Archaeological sites in the survey represent short-term stops by very small groups of people, Wendorf argues. In his opinion, this confirms that prehistoric water sources in the Eastern Sahara could not support sustained human use.

The USGS scientists charge, however, that Wendorf's survey was conducted in an area where the sand is too thick for radar penetration and thus it sheds no light on the relation of prehistoric sites to the radar-exposed channels.

In a flurry of recent publications, including the winter 1988 JOURNAL OF FIELD ARCHAEOLOGY, the Feb. 24 SCIENCE and the June ANTIQUITY, McHugh and USGS scientists present further evidence for an early occupation of the African desert's ancient valleys. Uranium-series dating of carbonate found along the edges of the valleys indicates the rock was deposited in three episodes -- about 45,000 years ago, 141,000 years ago and 212,000 years ago. These deposits apparently were generated by groundwater present during phases of wet weather, the researchers contend.

McHugh's 1984 excavations, they add, uncovered stone hand axes from the 212,000-year-old carbonate deposits, providing a minimum age estimate for human occupation of the valleys. In McHugh's view, these early inhabitant's were hunters and gatherers, drawn to the game and vegetation near the riverbanks. A long succession of people followed, culminating with groups that raised cattle in the ancient valleys between 7155 and 2900 B.C.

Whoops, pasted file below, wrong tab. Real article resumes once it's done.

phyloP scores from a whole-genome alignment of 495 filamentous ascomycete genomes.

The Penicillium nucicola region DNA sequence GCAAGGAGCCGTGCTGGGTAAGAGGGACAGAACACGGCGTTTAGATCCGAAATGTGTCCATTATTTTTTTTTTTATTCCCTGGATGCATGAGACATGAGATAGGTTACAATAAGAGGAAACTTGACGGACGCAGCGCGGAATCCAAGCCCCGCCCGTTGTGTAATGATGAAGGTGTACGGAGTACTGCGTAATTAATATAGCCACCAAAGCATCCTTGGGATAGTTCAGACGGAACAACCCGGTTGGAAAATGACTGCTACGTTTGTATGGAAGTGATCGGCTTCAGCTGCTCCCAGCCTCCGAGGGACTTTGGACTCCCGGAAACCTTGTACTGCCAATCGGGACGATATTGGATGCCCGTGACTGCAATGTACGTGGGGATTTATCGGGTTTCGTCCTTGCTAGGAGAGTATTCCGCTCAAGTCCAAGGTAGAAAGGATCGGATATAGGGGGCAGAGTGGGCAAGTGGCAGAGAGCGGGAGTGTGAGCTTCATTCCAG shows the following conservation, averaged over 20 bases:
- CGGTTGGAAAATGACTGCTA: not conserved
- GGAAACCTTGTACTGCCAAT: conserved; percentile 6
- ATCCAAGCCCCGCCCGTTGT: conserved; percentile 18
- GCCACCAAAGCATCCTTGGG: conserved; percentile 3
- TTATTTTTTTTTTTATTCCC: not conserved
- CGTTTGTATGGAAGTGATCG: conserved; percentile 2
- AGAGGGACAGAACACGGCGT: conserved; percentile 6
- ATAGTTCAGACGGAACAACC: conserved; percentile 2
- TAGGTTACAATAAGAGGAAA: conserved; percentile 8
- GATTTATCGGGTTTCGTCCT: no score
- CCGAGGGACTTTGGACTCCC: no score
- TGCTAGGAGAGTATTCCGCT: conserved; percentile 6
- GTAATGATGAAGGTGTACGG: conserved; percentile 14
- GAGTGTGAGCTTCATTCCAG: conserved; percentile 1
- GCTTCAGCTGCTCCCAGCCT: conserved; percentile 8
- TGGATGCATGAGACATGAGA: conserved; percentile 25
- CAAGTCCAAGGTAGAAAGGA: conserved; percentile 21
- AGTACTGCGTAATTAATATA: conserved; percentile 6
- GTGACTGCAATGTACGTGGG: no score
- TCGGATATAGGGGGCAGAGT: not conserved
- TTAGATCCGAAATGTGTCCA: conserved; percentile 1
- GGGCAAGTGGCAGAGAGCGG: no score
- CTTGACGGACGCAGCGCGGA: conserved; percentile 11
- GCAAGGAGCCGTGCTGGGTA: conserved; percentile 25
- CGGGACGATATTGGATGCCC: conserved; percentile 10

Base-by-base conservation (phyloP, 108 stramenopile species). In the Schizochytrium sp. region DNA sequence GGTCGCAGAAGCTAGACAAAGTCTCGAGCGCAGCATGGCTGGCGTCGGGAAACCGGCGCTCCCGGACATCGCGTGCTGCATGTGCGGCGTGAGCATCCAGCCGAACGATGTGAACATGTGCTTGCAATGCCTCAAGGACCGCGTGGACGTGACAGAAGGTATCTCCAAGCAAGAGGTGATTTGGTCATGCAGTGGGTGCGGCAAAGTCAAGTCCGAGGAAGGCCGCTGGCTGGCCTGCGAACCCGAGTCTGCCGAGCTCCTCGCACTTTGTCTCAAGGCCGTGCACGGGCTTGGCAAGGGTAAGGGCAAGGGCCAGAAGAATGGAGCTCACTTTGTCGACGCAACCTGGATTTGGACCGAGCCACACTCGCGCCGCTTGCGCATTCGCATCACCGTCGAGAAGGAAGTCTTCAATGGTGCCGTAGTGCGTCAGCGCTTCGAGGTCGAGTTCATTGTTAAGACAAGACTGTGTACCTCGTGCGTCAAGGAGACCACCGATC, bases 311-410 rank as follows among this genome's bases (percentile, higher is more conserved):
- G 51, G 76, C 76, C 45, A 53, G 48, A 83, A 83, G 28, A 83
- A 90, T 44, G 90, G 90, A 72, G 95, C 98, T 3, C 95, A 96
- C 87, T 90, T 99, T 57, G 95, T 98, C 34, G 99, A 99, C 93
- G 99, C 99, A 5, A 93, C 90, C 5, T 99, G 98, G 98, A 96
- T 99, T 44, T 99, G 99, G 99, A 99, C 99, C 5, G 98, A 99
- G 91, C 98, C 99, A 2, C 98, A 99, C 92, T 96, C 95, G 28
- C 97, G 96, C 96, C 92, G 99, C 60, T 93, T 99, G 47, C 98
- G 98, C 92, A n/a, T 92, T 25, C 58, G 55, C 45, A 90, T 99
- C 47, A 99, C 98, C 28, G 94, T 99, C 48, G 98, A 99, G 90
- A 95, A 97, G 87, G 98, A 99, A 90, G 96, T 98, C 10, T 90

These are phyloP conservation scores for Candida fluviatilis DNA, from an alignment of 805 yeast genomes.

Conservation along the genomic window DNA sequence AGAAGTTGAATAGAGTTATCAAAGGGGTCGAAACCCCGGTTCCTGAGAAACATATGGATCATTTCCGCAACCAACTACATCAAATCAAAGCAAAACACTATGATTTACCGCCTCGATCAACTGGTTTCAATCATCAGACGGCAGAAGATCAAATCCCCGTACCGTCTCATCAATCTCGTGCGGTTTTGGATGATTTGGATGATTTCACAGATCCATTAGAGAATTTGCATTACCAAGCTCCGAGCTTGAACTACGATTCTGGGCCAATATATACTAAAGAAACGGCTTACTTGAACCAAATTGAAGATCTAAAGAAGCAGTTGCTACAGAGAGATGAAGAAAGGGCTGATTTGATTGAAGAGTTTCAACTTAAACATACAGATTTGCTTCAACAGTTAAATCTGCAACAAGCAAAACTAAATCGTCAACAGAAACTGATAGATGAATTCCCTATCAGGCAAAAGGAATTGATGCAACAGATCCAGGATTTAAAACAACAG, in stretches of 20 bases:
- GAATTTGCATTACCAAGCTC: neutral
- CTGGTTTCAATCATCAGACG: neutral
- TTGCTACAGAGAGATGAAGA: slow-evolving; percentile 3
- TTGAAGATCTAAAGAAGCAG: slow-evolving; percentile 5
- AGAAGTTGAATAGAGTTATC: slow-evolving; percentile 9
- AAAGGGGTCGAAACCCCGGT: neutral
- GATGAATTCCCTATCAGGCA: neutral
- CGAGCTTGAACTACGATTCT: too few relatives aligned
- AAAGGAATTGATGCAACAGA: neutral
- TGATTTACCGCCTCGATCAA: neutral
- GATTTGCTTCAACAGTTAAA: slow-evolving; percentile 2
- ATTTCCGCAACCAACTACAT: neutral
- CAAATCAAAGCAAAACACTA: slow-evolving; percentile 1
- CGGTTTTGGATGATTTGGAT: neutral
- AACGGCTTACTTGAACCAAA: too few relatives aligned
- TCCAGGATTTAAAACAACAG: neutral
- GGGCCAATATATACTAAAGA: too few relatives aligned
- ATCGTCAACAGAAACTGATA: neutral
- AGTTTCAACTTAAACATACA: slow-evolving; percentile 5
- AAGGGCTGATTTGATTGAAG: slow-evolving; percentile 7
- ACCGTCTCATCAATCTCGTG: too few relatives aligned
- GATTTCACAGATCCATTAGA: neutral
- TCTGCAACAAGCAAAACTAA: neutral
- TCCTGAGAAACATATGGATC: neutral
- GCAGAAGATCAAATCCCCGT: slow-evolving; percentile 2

Around that time, according to the USGS group, the drying up to the Sahara reduced water-carrying channels to a few separate water holes, much as the billabongs of the Australian desert now lie along the courses of defunct ancient rivers.

More support for some form of prehistoric water connection in the Sahara, although not necessarily a vast river network, comes from a report soon to appear in QUATERNARY RESEARCH. Excavations conducted in 1987 at a wind-formed basin near the radar-exposed channels yielded several thousand remains of fish, amphibians, reptiles, birds and small mammals, say zoologist Kazimierz Kowalski of the Polish Academy of Sciences in Krakow and his co-workers -- including Wendorf. The fossils came from sediment dated at about 135,000 years old.

Animals uncovered at the site, including crocodiles and water turtles, indicate a large lake was once present, the researchers contend. Annual rainfall at the time was at least 20 inches, they add.

The 1987 excavations also uncovered remains of deep-water fish, now under study by paleontologist Wim Van Neer of the Royal Museum of Central Africa in Tervuren, Belgium. Only through direct water connections can these creatures colonize new areas, Van Neer says. McCauley and his USGS colleagues suggest that around 100,000 years ago, streams represented by the radar-exposed channels hooked up with water sources in the Nile Valley nearly 200 miles to the east.

Wendorf, however, still doubts humans inhabited the area for extended periods. He says the archaeological sites unearthed earthed by McHugh probably represent remains of tool workshops used intermittently over tens of thousands of years.

Althouth McHugh and his co-workers noted in the January 1988 GEOARCHAEOLOGY that their research "has literally only scratched the surface," exporation under the Saharan sands will resume in 1991, when three new space shuttle radar flights are planned. Remarks USGS geologist Carol S. Breed, "We want to map the distribution of ancient river channels across all of northern Africa."
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Author:Bower, Bruce
Publication:Science News
Date:Aug 26, 1989